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Identity and quality of life among Badagas in South India with reference to rural-to-urban migration and new media

Davey, Gareth (2017) Identity and quality of life among Badagas in South India with reference to rural-to-urban migration and new media. Doctor of Philosophy (PhD) thesis, University of Kent,. (KAR id:61850)

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Abstract

The thesis is about the experiences of Badagas living in contemporary India as they navigate a society in flux, the extent to which change permeates and influences understandings of self and life. Badagas, like others in India, have been experiencing profound changes as new ideas, products, and ways of living have become widespread. An increasing number of people are migrating to cities in search of education and employment, and technologies such as new media now influence communication and interaction. To understand these new circumstances, the primary concern of the thesis is an investigation of the identities and life quality of Badagas in South India with reference to rural-to-urban migration and new media, an important case study of the impact of India's social and economic transformation on its people, and a timely update of the antiquated picture of Badagas in the literature. At an empirical level, the thesis unpacks how Badagas understand themselves and their lives in today's India. However, it is also about changing the ways they have been understood and represented in the literature. At a theoretical level, therefore, the thesis deconstructs and redefines the meaning of 'Badaga' portrayed in the academic literature, and rebalances inequalities of representation. The thesis, then, is an empirical and theoretical investigation of the meaning of being Badaga, a critical appraisal of previous writings combined with empirical research to advance new ideas.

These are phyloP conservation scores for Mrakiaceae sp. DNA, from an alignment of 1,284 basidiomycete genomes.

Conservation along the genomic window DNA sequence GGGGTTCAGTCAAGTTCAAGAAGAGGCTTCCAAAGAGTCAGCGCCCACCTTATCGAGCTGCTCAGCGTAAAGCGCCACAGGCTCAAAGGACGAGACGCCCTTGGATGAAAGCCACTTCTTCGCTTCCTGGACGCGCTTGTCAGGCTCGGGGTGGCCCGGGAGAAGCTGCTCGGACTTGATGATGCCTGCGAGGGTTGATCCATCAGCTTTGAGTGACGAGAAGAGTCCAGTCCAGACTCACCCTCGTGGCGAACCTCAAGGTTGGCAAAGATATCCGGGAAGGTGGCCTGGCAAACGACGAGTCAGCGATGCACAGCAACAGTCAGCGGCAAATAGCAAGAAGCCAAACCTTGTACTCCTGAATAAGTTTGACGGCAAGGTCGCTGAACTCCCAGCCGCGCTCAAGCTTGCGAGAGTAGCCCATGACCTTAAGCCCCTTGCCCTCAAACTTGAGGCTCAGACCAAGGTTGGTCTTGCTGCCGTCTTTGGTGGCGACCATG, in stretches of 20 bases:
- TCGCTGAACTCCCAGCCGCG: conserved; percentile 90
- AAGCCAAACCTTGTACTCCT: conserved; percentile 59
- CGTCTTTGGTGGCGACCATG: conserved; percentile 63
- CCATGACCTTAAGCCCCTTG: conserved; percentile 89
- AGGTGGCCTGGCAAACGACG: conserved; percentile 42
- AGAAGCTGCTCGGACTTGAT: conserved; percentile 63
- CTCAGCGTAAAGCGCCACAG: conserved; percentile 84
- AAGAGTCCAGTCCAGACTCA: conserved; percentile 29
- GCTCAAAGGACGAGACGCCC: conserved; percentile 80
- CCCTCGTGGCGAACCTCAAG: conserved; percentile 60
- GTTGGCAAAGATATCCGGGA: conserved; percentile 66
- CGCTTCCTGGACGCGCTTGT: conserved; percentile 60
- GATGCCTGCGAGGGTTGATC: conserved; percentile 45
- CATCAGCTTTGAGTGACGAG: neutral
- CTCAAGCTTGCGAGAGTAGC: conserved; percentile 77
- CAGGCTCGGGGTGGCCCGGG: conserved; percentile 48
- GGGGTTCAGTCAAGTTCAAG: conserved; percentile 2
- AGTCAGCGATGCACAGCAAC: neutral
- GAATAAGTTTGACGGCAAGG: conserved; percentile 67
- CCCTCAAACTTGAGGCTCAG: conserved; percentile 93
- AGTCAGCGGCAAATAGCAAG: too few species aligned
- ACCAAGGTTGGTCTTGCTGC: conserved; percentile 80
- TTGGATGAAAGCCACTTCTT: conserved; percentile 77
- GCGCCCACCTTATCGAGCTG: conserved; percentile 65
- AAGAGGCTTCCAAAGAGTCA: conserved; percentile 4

The methodology of the monograph, outlined in chapter three, provides a contemporary social constructionist approach to iron out the epistemological problems discussed above. It begins with an overview of the multi-site approach of the research, designed to overcome the limitations of previous studies which regard Badagas and the Nilgiri as local and bounded in an isolated region, essentially the removal of geographical barriers to appreciate Badagas as dynamic and mobile and to capture new forms of identities in flux in multiple situations, namely rural-to-urban migration and new media, that transcend bounded spaces. The next section of the chapter introduces the thesis's theoretical orientation, symbolic interactionism, employed to examine the shared subjective experiences, meanings, and lived experiences of Badagas in contemporary India with emphasis on agency, social process, and subjective experience, a deliberate move away from previous macro-level deterministic and functionalist trends in the literature. The remaining sections of chapter three describe the operationalization of identity in the thesis, data collection from forum posts and face-to-face interviews, data analysis involving coding and thematic analysis, and ethical considerations. The thesis's methodology, then, is an interpretative group of complementary methods-multisite ethnography, symbolic interactionism, thematic analysis, and reflexivity-focused on analytically disclosing the subjective knowledge and meaning-making of Badagas, and thus providing greater flexibility in understanding their identities and quality of life.